10. This pretty shoddy work. You can’t look at a two week period and determine elasticity. A reduction in consumption might be a result of a distruption in normal business patterns, deferred travel, deferred business, deferred everything. And, in Canada, I can pretty much guarantee that consumption will return to normal even at higher prices.

    Also, was the passing of the labour day weekend considered? That is the end of the driving season.

  11. Hi David,

    I will charge any Canadian that wants it, $100 for a gallon of gas. If you “can pretty much guarantee that consumption will return to normal even at higher prices” I will bring you as much $100/gallon gasoline as you can guarantee me a market for.

    JBP

  12. I believe the point about Canadian gas producers is that they sell to an international market, not to a Canadian market first and then to the rest of the world. If the price of gasoline shoots up a dollar south of the border, companies would be fools not to go cash in on the Americans. Americans bid against Canadians for gas, especially along the borders, wherever that gas may come from. If Canadian gas prices did not rise, there would be no reason to supply any gas there when prices are rising in America; send the gas a bit further south and reap the profits.

    This is presumably upseting to those Canadians who think of it as “their” oil going to Americans, while they must pay higher prices. Of course, this is somewhat like expecting a larger bank account when the money supply increases. If it helps, think about the prescription drug situation, where non-price-controlled American consumers are subsidizing…pretty much everyone else.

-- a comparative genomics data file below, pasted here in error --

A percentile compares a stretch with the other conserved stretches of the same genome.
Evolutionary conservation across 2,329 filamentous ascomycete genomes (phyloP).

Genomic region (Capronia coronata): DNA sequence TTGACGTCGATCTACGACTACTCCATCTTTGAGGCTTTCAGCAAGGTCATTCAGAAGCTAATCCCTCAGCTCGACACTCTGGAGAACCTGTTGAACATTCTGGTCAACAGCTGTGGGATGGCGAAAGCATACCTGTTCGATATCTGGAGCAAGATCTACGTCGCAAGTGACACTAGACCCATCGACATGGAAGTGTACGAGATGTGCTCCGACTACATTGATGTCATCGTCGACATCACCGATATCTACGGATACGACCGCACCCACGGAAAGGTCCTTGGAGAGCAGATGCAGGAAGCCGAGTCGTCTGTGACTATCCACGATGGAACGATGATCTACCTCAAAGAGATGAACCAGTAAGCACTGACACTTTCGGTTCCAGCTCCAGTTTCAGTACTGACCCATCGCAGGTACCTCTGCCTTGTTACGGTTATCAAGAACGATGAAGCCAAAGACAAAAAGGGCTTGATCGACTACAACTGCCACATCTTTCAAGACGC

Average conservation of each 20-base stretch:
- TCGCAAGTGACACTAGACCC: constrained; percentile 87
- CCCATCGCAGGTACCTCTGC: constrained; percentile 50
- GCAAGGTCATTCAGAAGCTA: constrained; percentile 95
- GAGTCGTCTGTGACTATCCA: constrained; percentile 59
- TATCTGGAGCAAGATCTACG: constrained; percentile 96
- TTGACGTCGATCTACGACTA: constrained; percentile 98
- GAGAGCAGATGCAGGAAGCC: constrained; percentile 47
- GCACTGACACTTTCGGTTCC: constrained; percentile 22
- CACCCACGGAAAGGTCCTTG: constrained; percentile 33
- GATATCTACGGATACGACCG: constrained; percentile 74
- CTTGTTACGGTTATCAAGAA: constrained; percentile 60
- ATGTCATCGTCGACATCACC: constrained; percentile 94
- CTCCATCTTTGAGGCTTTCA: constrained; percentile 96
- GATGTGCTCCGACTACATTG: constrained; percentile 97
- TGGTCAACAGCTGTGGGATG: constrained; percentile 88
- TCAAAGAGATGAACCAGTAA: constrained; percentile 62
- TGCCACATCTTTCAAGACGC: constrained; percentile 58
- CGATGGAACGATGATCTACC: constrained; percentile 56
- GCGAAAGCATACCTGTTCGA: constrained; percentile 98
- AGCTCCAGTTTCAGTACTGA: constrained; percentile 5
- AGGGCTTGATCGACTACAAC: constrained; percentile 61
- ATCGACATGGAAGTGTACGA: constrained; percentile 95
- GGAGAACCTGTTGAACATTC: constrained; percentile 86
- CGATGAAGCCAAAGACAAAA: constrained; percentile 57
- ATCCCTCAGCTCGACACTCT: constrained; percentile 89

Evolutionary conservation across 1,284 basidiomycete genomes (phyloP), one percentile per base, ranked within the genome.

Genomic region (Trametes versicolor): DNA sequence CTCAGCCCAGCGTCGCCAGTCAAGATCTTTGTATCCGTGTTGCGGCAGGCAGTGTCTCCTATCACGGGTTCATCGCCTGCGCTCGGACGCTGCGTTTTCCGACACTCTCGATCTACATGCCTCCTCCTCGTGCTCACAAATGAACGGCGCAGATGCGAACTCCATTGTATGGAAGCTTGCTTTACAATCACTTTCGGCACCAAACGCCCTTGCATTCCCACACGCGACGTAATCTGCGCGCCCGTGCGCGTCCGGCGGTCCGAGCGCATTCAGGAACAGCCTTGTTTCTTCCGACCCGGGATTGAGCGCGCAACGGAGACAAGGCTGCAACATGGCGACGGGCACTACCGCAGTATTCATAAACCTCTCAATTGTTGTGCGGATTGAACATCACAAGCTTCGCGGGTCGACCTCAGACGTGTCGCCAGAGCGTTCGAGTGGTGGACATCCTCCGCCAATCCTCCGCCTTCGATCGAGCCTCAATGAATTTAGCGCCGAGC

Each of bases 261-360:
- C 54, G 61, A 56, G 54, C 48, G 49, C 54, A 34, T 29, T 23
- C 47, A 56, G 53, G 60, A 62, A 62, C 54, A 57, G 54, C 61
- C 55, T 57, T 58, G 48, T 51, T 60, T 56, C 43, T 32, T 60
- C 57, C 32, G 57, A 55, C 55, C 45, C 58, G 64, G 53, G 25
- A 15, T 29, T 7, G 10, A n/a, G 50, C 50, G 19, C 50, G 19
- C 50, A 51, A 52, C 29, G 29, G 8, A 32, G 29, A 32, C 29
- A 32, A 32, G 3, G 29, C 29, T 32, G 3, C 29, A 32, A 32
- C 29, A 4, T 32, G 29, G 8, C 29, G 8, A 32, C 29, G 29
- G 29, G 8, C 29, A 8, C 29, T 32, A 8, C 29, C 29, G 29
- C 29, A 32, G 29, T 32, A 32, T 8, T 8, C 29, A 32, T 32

13. I believe the point about Canadian gas producers is that they sell to an international market, not to a Canadian market first and then to the rest of the world. If the price of gasoline shoots up a dollar south of the border, companies would be fools not to go cash in on the Americans. Americans bid against Canadians for gas, especially along the borders, wherever that gas may come from. If Canadian gas prices did not rise, there would be no reason to supply any gas there when prices are rising in America; send the gas a bit further south and reap the profits.

    This is presumably upseting to those Canadians who think of it as “their” oil going to Americans, while they must pay higher prices. Of course, this is somewhat like expecting a larger bank account when the money supply increases. If it helps, think about the prescription drug situation, where non-price-controlled American consumers are subsidizing…pretty much everyone else.

  14. The data you are all citing that supposedly shows a large demand drop actually is a measurement of shipments. Normally, shipments should equal demand. But if there was a significant drop in retail inventories over this period the drop in shipments could be a poor measure of change in demand.

    Yes, incentives matter and higher prices cause demand to drop.